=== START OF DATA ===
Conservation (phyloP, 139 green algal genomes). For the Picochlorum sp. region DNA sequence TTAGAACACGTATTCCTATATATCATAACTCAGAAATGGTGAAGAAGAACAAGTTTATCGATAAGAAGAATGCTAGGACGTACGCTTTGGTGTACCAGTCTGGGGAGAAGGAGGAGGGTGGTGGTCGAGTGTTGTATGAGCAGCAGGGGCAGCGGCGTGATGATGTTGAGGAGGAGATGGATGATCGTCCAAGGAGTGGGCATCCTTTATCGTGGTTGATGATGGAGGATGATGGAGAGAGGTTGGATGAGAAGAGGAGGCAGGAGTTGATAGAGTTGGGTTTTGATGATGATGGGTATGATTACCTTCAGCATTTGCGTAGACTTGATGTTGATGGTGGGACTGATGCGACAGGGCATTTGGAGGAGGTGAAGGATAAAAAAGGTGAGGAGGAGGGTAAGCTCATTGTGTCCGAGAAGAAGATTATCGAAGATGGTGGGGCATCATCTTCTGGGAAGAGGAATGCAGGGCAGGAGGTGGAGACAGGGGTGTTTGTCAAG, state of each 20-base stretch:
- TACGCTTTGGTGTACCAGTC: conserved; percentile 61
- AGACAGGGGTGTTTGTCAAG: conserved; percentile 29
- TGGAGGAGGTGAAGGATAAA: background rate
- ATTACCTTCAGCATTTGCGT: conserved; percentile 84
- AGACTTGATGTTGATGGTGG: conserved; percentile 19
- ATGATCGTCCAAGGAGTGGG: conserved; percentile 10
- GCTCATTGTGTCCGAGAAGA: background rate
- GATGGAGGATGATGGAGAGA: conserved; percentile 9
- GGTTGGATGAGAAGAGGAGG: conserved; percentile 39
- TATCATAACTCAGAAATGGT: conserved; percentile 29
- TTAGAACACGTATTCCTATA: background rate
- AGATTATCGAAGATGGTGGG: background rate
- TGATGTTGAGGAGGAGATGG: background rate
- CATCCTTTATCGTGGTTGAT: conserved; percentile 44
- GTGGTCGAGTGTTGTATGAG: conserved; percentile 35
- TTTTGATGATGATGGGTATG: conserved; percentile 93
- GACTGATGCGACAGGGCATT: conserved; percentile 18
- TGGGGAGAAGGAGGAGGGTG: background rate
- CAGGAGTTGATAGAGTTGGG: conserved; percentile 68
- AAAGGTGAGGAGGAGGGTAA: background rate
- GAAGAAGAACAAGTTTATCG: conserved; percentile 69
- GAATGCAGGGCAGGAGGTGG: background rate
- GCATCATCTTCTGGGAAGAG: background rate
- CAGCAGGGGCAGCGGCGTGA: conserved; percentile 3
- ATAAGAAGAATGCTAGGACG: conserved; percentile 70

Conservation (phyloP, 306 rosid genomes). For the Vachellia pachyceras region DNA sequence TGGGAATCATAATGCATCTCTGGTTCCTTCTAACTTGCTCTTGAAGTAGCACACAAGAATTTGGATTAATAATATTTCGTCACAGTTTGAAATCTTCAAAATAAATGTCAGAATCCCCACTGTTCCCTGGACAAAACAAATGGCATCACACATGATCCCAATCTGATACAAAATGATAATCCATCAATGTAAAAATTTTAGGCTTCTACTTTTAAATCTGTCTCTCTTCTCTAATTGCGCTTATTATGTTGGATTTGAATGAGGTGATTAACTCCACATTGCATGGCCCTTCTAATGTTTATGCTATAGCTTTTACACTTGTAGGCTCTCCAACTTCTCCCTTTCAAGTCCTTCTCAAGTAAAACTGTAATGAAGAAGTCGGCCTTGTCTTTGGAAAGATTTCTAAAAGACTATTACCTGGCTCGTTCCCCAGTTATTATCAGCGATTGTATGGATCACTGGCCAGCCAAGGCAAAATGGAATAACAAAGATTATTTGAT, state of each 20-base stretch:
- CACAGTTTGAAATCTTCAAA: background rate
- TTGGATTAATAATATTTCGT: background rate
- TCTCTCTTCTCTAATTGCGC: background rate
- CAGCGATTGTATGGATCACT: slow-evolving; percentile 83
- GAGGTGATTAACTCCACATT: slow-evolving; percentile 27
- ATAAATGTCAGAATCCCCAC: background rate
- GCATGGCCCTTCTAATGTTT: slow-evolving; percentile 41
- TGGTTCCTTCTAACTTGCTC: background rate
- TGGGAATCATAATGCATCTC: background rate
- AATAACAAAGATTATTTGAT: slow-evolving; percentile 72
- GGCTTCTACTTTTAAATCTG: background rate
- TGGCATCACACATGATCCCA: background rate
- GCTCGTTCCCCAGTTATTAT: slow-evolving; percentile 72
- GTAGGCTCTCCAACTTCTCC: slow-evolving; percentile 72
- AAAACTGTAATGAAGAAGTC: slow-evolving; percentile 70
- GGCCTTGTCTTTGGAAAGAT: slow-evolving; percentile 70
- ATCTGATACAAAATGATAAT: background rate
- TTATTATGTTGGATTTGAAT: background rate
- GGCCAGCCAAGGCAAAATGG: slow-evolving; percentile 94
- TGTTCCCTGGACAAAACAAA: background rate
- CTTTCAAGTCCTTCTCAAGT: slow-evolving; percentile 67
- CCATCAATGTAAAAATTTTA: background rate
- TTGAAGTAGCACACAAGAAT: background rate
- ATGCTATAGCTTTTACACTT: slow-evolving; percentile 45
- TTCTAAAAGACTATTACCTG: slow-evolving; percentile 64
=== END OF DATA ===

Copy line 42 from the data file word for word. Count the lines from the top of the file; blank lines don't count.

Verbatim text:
- AAAACTGTAATGAAGAAGTC: slow-evolving; percentile 70